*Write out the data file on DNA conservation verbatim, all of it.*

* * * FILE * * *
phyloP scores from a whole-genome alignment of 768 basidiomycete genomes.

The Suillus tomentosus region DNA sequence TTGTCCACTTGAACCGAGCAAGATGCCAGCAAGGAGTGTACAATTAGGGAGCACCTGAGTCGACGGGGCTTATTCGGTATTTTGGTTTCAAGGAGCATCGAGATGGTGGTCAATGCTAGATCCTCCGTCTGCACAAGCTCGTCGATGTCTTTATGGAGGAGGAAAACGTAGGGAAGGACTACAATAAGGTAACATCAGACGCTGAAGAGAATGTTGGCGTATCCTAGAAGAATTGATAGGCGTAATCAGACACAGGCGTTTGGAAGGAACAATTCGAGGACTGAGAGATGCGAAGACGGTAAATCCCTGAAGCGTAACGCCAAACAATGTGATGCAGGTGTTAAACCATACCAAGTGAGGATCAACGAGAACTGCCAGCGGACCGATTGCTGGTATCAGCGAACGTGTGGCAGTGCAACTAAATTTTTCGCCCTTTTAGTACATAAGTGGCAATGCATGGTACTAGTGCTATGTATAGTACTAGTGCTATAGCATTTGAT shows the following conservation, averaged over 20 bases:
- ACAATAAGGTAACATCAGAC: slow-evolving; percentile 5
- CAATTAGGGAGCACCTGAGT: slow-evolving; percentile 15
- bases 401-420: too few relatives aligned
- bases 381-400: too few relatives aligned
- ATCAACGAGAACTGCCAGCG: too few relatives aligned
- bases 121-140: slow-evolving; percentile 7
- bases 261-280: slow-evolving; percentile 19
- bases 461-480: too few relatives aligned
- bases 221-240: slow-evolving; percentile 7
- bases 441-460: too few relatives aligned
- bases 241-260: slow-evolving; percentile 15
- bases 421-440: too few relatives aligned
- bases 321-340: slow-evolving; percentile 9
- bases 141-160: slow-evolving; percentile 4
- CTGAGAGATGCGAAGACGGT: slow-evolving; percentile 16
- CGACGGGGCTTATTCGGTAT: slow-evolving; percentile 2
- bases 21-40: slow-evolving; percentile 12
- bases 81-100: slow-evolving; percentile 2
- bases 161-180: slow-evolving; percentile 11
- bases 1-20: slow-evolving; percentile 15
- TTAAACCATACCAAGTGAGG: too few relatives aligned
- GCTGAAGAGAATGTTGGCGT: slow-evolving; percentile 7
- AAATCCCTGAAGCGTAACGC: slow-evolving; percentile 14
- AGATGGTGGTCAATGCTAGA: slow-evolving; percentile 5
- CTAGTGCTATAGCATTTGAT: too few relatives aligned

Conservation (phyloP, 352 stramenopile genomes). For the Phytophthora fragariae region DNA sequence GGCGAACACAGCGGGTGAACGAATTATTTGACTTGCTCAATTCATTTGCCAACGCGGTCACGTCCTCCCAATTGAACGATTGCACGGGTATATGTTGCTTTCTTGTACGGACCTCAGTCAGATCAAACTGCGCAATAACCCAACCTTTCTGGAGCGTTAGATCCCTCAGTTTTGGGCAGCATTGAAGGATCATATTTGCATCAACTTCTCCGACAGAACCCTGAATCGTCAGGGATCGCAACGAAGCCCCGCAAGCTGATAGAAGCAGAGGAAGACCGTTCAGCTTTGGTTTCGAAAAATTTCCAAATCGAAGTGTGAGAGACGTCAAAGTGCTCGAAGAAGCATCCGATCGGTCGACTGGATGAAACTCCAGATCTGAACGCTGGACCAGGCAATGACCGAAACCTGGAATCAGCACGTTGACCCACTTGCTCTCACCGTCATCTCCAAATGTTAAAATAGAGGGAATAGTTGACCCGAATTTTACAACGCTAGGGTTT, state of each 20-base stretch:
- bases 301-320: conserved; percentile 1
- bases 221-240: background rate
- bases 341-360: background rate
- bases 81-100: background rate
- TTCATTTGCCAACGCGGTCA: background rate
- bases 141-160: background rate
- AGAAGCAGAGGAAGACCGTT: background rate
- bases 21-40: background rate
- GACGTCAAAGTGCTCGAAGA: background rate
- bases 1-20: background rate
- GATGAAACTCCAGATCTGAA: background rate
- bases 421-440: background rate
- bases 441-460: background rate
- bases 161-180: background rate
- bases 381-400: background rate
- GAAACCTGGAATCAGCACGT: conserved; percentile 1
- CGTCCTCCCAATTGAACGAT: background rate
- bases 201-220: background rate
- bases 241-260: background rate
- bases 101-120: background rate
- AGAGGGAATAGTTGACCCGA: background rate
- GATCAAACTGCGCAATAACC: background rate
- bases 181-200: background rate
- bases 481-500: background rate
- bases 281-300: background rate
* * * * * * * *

phyloP scores from a whole-genome alignment of 768 basidiomycete genomes.

The Suillus tomentosus region DNA sequence TTGTCCACTTGAACCGAGCAAGATGCCAGCAAGGAGTGTACAATTAGGGAGCACCTGAGTCGACGGGGCTTATTCGGTATTTTGGTTTCAAGGAGCATCGAGATGGTGGTCAATGCTAGATCCTCCGTCTGCACAAGCTCGTCGATGTCTTTATGGAGGAGGAAAACGTAGGGAAGGACTACAATAAGGTAACATCAGACGCTGAAGAGAATGTTGGCGTATCCTAGAAGAATTGATAGGCGTAATCAGACACAGGCGTTTGGAAGGAACAATTCGAGGACTGAGAGATGCGAAGACGGTAAATCCCTGAAGCGTAACGCCAAACAATGTGATGCAGGTGTTAAACCATACCAAGTGAGGATCAACGAGAACTGCCAGCGGACCGATTGCTGGTATCAGCGAACGTGTGGCAGTGCAACTAAATTTTTCGCCCTTTTAGTACATAAGTGGCAATGCATGGTACTAGTGCTATGTATAGTACTAGTGCTATAGCATTTGAT shows the following conservation, averaged over 20 bases:
- ACAATAAGGTAACATCAGAC: slow-evolving; percentile 5
- CAATTAGGGAGCACCTGAGT: slow-evolving; percentile 15
- bases 401-420: too few relatives aligned
- bases 381-400: too few relatives aligned
- ATCAACGAGAACTGCCAGCG: too few relatives aligned
- bases 121-140: slow-evolving; percentile 7
- bases 261-280: slow-evolving; percentile 19
- bases 461-480: too few relatives aligned
- bases 221-240: slow-evolving; percentile 7
- bases 441-460: too few relatives aligned
- bases 241-260: slow-evolving; percentile 15
- bases 421-440: too few relatives aligned
- bases 321-340: slow-evolving; percentile 9
- bases 141-160: slow-evolving; percentile 4
- CTGAGAGATGCGAAGACGGT: slow-evolving; percentile 16
- CGACGGGGCTTATTCGGTAT: slow-evolving; percentile 2
- bases 21-40: slow-evolving; percentile 12
- bases 81-100: slow-evolving; percentile 2
- bases 161-180: slow-evolving; percentile 11
- bases 1-20: slow-evolving; percentile 15
- TTAAACCATACCAAGTGAGG: too few relatives aligned
- GCTGAAGAGAATGTTGGCGT: slow-evolving; percentile 7
- AAATCCCTGAAGCGTAACGC: slow-evolving; percentile 14
- AGATGGTGGTCAATGCTAGA: slow-evolving; percentile 5
- CTAGTGCTATAGCATTTGAT: too few relatives aligned

Conservation (phyloP, 352 stramenopile genomes). For the Phytophthora fragariae region DNA sequence GGCGAACACAGCGGGTGAACGAATTATTTGACTTGCTCAATTCATTTGCCAACGCGGTCACGTCCTCCCAATTGAACGATTGCACGGGTATATGTTGCTTTCTTGTACGGACCTCAGTCAGATCAAACTGCGCAATAACCCAACCTTTCTGGAGCGTTAGATCCCTCAGTTTTGGGCAGCATTGAAGGATCATATTTGCATCAACTTCTCCGACAGAACCCTGAATCGTCAGGGATCGCAACGAAGCCCCGCAAGCTGATAGAAGCAGAGGAAGACCGTTCAGCTTTGGTTTCGAAAAATTTCCAAATCGAAGTGTGAGAGACGTCAAAGTGCTCGAAGAAGCATCCGATCGGTCGACTGGATGAAACTCCAGATCTGAACGCTGGACCAGGCAATGACCGAAACCTGGAATCAGCACGTTGACCCACTTGCTCTCACCGTCATCTCCAAATGTTAAAATAGAGGGAATAGTTGACCCGAATTTTACAACGCTAGGGTTT, state of each 20-base stretch:
- bases 301-320: conserved; percentile 1
- bases 221-240: background rate
- bases 341-360: background rate
- bases 81-100: background rate
- TTCATTTGCCAACGCGGTCA: background rate
- bases 141-160: background rate
- AGAAGCAGAGGAAGACCGTT: background rate
- bases 21-40: background rate
- GACGTCAAAGTGCTCGAAGA: background rate
- bases 1-20: background rate
- GATGAAACTCCAGATCTGAA: background rate
- bases 421-440: background rate
- bases 441-460: background rate
- bases 161-180: background rate
- bases 381-400: background rate
- GAAACCTGGAATCAGCACGT: conserved; percentile 1
- CGTCCTCCCAATTGAACGAT: background rate
- bases 201-220: background rate
- bases 241-260: background rate
- bases 101-120: background rate
- AGAGGGAATAGTTGACCCGA: background rate
- GATCAAACTGCGCAATAACC: background rate
- bases 181-200: background rate
- bases 481-500: background rate
- bases 281-300: background rate